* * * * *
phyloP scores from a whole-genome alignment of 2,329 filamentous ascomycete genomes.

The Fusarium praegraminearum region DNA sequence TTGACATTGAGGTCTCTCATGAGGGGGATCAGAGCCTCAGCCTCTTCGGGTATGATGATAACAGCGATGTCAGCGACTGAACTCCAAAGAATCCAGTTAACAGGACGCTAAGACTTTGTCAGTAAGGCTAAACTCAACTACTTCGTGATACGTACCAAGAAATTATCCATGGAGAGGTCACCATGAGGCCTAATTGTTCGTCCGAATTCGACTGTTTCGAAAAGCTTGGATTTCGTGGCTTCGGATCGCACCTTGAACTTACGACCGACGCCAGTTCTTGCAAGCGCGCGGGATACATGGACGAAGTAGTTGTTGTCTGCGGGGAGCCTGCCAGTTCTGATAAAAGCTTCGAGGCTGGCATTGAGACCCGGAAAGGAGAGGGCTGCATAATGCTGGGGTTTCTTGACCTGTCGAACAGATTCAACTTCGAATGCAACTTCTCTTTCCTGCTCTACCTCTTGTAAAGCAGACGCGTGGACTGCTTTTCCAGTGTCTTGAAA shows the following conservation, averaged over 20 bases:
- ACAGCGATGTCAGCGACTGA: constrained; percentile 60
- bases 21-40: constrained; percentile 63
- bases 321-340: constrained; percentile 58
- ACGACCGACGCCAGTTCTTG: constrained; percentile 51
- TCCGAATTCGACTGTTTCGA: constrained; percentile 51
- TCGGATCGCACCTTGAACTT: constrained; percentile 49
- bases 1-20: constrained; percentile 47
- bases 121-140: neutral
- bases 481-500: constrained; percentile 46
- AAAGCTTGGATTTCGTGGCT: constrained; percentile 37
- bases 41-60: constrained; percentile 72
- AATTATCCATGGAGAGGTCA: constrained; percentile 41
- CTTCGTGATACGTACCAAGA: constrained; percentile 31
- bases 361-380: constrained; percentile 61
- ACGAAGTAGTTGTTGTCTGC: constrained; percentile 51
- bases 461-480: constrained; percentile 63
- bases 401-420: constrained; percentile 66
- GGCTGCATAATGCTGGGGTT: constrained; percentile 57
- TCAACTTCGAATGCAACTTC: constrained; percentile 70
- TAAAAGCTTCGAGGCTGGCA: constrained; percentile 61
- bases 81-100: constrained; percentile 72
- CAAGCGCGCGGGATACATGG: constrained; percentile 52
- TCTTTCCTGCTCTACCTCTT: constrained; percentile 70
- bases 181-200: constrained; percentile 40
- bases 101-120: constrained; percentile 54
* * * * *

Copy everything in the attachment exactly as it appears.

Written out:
phyloP scores from a whole-genome alignment of 2,329 filamentous ascomycete genomes.

The Fusarium praegraminearum region DNA sequence TTGACATTGAGGTCTCTCATGAGGGGGATCAGAGCCTCAGCCTCTTCGGGTATGATGATAACAGCGATGTCAGCGACTGAACTCCAAAGAATCCAGTTAACAGGACGCTAAGACTTTGTCAGTAAGGCTAAACTCAACTACTTCGTGATACGTACCAAGAAATTATCCATGGAGAGGTCACCATGAGGCCTAATTGTTCGTCCGAATTCGACTGTTTCGAAAAGCTTGGATTTCGTGGCTTCGGATCGCACCTTGAACTTACGACCGACGCCAGTTCTTGCAAGCGCGCGGGATACATGGACGAAGTAGTTGTTGTCTGCGGGGAGCCTGCCAGTTCTGATAAAAGCTTCGAGGCTGGCATTGAGACCCGGAAAGGAGAGGGCTGCATAATGCTGGGGTTTCTTGACCTGTCGAACAGATTCAACTTCGAATGCAACTTCTCTTTCCTGCTCTACCTCTTGTAAAGCAGACGCGTGGACTGCTTTTCCAGTGTCTTGAAA shows the following conservation, averaged over 20 bases:
- ACAGCGATGTCAGCGACTGA: constrained; percentile 60
- bases 21-40: constrained; percentile 63
- bases 321-340: constrained; percentile 58
- ACGACCGACGCCAGTTCTTG: constrained; percentile 51
- TCCGAATTCGACTGTTTCGA: constrained; percentile 51
- TCGGATCGCACCTTGAACTT: constrained; percentile 49
- bases 1-20: constrained; percentile 47
- bases 121-140: neutral
- bases 481-500: constrained; percentile 46
- AAAGCTTGGATTTCGTGGCT: constrained; percentile 37
- bases 41-60: constrained; percentile 72
- AATTATCCATGGAGAGGTCA: constrained; percentile 41
- CTTCGTGATACGTACCAAGA: constrained; percentile 31
- bases 361-380: constrained; percentile 61
- ACGAAGTAGTTGTTGTCTGC: constrained; percentile 51
- bases 461-480: constrained; percentile 63
- bases 401-420: constrained; percentile 66
- GGCTGCATAATGCTGGGGTT: constrained; percentile 57
- TCAACTTCGAATGCAACTTC: constrained; percentile 70
- TAAAAGCTTCGAGGCTGGCA: constrained; percentile 61
- bases 81-100: constrained; percentile 72
- CAAGCGCGCGGGATACATGG: constrained; percentile 52
- TCTTTCCTGCTCTACCTCTT: constrained; percentile 70
- bases 181-200: constrained; percentile 40
- bases 101-120: constrained; percentile 54